5) HDRB or Town Council feigns anger;
6) HDRB or Council approves new plans.
Outside the 404 Jefferson affair, the latest example of this is how developer J. David McCormack had approval for just 17 apartments in the old school. But now, he and consultant Paige Pollard plan to convert the school’s auditorium and stage into dormitory-style weekly rentals — that is, a hostel. And a tour of the building long promised to the Board by McCormack never happened. No, you can’t make this stuff up.
These events are disturbing on several levels. First, it is apparent that the current Board does not have a firm understanding of what their moral role is in this endeavor. The HDRB is the gatekeeper — they are the last line of defense, responsible for preserving Cape Charles’ heritage and maintaining its historical integrity. By assuming that role, they must also assume a warrior mentality, and they must approach each of these meetings from an adversarial perspective, like an Apache brave going into battle.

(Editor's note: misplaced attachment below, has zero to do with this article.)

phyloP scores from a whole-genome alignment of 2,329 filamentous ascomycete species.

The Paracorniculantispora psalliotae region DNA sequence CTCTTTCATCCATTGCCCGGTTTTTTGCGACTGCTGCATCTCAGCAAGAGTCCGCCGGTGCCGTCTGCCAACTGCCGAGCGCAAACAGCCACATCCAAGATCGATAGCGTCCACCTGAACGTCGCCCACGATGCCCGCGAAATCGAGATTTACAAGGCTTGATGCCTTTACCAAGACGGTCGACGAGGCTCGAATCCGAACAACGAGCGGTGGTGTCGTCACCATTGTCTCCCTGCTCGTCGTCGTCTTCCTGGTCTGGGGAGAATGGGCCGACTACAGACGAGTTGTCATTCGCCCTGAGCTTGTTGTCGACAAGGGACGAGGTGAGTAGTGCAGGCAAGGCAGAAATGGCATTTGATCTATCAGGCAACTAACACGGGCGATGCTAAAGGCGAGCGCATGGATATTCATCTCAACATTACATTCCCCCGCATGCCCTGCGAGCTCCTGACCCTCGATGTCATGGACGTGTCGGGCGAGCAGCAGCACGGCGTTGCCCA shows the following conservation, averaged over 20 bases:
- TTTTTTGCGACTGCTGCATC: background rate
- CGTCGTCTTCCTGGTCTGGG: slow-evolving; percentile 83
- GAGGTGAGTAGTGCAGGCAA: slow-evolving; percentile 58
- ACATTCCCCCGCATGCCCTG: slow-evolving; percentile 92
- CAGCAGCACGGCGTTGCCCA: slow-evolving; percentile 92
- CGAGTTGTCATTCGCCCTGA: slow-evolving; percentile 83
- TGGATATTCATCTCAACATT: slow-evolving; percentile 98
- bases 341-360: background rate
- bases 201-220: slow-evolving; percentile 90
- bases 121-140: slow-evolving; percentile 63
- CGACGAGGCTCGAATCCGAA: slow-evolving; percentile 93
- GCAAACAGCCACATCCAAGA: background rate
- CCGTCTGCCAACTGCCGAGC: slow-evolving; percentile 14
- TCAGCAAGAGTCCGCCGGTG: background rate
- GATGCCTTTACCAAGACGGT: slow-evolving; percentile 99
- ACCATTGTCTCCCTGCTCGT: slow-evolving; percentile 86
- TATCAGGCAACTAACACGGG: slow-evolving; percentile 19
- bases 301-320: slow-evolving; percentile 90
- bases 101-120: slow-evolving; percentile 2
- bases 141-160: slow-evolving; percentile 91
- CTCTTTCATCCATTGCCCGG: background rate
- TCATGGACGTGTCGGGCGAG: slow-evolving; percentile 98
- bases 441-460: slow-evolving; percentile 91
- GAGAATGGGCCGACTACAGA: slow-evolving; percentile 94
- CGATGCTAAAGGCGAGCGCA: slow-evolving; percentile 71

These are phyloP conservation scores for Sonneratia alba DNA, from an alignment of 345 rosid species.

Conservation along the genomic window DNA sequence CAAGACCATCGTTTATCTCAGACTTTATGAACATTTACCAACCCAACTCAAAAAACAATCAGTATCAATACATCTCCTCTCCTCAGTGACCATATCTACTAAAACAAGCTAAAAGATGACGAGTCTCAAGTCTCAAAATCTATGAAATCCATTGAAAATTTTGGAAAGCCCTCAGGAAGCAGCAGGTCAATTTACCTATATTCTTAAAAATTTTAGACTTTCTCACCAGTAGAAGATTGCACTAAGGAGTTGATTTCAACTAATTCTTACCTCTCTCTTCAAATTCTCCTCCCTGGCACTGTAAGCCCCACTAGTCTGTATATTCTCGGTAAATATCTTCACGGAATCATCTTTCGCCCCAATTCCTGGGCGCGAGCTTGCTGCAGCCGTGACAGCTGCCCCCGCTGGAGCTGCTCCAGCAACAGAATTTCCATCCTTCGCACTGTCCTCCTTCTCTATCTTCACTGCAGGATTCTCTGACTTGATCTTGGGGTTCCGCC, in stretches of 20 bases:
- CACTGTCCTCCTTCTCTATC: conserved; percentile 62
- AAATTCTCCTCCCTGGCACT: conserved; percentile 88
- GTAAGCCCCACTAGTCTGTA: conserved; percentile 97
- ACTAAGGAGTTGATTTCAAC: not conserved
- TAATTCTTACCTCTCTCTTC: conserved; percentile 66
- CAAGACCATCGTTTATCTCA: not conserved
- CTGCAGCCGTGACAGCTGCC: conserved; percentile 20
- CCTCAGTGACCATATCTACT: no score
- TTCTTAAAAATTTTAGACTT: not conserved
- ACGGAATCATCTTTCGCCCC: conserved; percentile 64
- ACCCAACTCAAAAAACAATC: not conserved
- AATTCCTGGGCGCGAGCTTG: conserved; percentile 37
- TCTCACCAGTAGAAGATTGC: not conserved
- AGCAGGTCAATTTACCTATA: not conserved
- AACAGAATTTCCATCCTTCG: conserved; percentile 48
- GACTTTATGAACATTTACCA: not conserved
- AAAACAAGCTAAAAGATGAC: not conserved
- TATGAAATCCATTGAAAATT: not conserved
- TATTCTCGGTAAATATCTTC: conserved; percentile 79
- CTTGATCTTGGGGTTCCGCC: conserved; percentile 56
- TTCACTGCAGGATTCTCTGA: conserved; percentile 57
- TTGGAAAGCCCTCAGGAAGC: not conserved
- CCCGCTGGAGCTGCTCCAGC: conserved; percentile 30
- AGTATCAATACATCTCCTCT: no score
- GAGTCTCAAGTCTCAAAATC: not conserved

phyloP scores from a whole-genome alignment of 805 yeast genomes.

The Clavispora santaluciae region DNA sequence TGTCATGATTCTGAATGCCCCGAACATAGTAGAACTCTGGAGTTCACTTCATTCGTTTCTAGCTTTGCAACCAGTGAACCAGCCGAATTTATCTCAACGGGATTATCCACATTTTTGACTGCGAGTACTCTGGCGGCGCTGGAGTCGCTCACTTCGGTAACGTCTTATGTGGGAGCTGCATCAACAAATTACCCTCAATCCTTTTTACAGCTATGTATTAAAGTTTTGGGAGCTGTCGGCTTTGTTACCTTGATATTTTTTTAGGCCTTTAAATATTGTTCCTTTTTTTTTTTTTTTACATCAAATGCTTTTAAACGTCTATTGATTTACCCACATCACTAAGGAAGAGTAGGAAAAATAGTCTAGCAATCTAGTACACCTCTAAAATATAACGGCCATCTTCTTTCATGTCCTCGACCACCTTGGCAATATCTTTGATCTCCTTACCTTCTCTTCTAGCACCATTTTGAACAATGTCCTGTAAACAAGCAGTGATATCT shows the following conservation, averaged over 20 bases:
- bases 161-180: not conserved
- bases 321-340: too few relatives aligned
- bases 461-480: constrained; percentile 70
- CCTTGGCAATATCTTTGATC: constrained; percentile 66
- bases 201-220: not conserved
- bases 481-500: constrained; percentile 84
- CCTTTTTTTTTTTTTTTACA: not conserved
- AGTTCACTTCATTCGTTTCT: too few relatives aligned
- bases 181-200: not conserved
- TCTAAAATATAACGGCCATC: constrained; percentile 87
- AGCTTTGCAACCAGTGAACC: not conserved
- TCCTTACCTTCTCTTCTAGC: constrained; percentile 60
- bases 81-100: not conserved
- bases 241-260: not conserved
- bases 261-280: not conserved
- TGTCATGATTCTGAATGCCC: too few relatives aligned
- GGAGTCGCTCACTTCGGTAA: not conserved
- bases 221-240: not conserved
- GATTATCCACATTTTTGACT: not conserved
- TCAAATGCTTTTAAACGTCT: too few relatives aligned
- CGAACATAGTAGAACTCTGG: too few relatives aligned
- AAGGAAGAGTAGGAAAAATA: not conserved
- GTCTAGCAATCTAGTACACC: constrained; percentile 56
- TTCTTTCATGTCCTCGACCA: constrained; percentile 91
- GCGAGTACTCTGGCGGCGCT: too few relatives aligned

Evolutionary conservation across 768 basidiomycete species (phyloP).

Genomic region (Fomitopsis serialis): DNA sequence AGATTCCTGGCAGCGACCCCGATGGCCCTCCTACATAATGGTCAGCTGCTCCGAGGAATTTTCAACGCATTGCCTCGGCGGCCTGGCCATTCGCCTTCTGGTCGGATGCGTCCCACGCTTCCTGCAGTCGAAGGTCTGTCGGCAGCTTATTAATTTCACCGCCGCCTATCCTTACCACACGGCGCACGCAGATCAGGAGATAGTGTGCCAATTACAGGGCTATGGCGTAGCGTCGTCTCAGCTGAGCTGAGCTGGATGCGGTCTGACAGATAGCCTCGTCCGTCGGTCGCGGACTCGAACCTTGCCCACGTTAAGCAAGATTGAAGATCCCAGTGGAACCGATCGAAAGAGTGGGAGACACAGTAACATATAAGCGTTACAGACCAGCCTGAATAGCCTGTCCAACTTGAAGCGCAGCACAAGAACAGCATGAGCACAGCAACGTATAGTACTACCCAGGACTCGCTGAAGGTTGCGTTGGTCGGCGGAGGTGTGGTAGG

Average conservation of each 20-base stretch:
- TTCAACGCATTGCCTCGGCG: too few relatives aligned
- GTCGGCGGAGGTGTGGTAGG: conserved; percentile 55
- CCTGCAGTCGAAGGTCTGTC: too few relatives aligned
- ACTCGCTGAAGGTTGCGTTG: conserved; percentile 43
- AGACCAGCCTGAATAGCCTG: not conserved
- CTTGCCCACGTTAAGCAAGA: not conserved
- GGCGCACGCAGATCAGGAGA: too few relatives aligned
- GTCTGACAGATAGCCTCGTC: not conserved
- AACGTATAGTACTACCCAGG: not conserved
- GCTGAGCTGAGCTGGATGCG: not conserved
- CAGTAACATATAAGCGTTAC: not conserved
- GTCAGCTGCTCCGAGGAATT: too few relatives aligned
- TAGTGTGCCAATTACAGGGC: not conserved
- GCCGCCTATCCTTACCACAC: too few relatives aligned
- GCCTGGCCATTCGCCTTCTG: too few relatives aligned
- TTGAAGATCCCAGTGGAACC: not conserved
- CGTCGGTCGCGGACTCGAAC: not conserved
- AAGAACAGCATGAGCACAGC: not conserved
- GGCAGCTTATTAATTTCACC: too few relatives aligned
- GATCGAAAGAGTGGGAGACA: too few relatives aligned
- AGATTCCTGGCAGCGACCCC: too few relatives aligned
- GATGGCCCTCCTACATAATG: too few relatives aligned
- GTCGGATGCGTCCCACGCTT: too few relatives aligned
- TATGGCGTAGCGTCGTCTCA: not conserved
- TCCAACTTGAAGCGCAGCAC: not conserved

The default answer to each application should be an implicit DENY. Go forth from there. Let these developers and builders ultimately prove their worth, and make them earn the privilege of building in this town. If they can’t handle that, let them appeal every case to the shady antics of Town Council. If this happens enough times, and creates a living historical record, eventually some eyes will be opened to just what has been going on in Cape Charles and Northampton County for several years now.